Chemical Reactions in the Brain in Relation to Marketing

Chemical Reactions in the Brain in Relation to Marketing

Marketers are constantly trying to figure out how to come up with a campaign that is going to stick to its audience. Marketers need to understand the psychological aspect that comes with producing a compelling campaign. The hormones that are released in the brain and the rest of our bodies are associated with certain characteristics; for example:
When an individual feels a sense of security and connectedness, “Oxytocin” is released throughout the body, which causes an individual to “feel euphoric.”

When an individual feels satisfied and gets a sense of comfort, then the hormone “Serotonin” is released throughout the body.

When the body is stressed, the body activates the hormone “Cortisol,” which is also known as the fight-or-flight response.
When the body senses a reward is happening, then the “Dopamine” hormone is released in the body.

But how does that correlate to marketing? Marketers should find a way to activate those hormones within the body while they are viewing your campaign.

The Hormone: Oxytocin

The hormone: Oxytocin

As a marketer, your primary goal is to release the hormone Oxytocin into the audience’s body. Memories activate oxytocin, and when mutual values are recognized. To enable that hormone into your audience’s bodies, you need to study your audience and figure out what life was like for them at ten years old. You may want to ask yourself:

  • What type of language was used back then?
  • What did they believe in?
  • How was the world like back then?
  • What were race relations like back then?
  • What was the economy like?
  • Was there a war during that time?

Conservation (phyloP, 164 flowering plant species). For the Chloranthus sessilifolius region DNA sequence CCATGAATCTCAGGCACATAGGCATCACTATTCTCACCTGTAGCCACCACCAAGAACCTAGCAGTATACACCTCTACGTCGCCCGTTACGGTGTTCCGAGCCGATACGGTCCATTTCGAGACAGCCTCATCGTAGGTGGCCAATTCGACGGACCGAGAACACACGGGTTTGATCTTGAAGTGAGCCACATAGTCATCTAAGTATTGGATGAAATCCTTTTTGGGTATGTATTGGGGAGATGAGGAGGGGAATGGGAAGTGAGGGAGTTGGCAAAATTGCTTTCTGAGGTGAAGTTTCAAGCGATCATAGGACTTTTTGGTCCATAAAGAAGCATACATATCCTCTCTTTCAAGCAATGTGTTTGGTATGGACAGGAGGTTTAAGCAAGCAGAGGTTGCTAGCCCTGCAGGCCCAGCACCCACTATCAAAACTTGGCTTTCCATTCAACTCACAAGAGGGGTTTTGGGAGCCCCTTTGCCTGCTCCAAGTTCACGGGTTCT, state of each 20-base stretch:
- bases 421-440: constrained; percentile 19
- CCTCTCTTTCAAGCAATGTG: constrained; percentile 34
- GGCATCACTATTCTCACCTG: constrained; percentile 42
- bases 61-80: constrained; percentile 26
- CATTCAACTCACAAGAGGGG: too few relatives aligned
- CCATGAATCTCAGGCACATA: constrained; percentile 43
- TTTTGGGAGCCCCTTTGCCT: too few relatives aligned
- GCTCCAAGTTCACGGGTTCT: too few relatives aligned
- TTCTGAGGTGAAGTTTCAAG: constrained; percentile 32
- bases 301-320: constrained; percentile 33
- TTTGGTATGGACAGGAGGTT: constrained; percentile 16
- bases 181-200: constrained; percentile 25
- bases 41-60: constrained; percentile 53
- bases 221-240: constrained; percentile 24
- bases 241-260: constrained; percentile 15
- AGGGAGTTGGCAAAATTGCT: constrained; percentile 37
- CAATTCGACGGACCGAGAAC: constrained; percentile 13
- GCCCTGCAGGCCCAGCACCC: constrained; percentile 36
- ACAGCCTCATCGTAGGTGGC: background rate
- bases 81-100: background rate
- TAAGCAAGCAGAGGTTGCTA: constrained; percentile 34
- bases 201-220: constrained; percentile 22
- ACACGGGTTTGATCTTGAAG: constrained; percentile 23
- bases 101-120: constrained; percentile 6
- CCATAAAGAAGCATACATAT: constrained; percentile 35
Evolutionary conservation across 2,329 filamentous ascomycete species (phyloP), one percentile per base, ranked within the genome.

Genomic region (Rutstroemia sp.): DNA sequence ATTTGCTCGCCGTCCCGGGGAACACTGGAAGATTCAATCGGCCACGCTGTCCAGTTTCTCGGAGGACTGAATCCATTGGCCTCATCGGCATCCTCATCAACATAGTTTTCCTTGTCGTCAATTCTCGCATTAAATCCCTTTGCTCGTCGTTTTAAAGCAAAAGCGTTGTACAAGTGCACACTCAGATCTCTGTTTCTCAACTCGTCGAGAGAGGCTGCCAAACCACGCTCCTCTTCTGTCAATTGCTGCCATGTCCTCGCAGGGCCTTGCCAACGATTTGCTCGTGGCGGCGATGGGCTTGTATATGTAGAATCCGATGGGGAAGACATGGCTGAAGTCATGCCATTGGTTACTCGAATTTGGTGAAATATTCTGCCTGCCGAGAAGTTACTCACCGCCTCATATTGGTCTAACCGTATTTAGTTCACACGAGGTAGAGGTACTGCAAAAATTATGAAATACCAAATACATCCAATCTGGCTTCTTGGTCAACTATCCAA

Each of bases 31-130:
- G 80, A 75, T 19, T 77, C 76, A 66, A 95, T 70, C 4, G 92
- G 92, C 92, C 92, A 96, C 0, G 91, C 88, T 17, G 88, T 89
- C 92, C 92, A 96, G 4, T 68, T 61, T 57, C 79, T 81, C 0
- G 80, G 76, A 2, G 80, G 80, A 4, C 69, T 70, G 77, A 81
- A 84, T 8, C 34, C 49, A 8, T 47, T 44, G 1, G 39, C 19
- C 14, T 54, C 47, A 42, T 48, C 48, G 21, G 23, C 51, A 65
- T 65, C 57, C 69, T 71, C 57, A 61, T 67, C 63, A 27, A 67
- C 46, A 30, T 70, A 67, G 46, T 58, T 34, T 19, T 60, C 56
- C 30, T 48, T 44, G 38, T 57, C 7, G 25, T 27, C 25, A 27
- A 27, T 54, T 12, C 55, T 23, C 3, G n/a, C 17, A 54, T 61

The second your audience is using your product or service; your message should keep on supporting their decision to do business with you. When that is in action, that’s when mirroring neurons and dopamine come to life.

The Mirroring Neurons and Dopamine


The Mirroring Neurons and Dopamine

Mirroring is when we subconsciously imitate, a.k.a. Mirror, the gesture, and the characteristics of another person we see as an authoritative figure. For example, a baby will, without knowing, imitate the father flexing his muscles. The reason why we walk, talk, or move a certain way is that our minds are subconsciously connected to. 

Our subconscious brain states, “Your authority figure acts this way so you must act this way.” The second you mirror someone, the dopamine hormone is released throughout your body.

You might ask, “how does this work in marketing?” When creating a campaign, try to come up with a game plan that shows someone doing what you want your audience to do. This will initiate the mirror effect. If you want the audience to go online and click on a button to buy what you are selling, you should actually show a phone that displays a URL on the phone in someone’s hand while they are initiating the action. 

When the audience and the campaign mirror each other, the audience gets a hit of dopamine. And once someone has made that subconscious decision to partake in your product, you can use the mirroring effect to market to them – not by asking for more continually, but ensuring the action they are doing is the right thing to do. 

Conclusion


conclusion

It’s essential not that marketers need to understand how your audience is going to react to your advertising materials more than they’re going to respond. So if you get an understanding of what’s familiar to most people in your audience and the things that regularly trigger people, you can write copy or make presentations designed to subconsciously cue people to react in the desired way.


 

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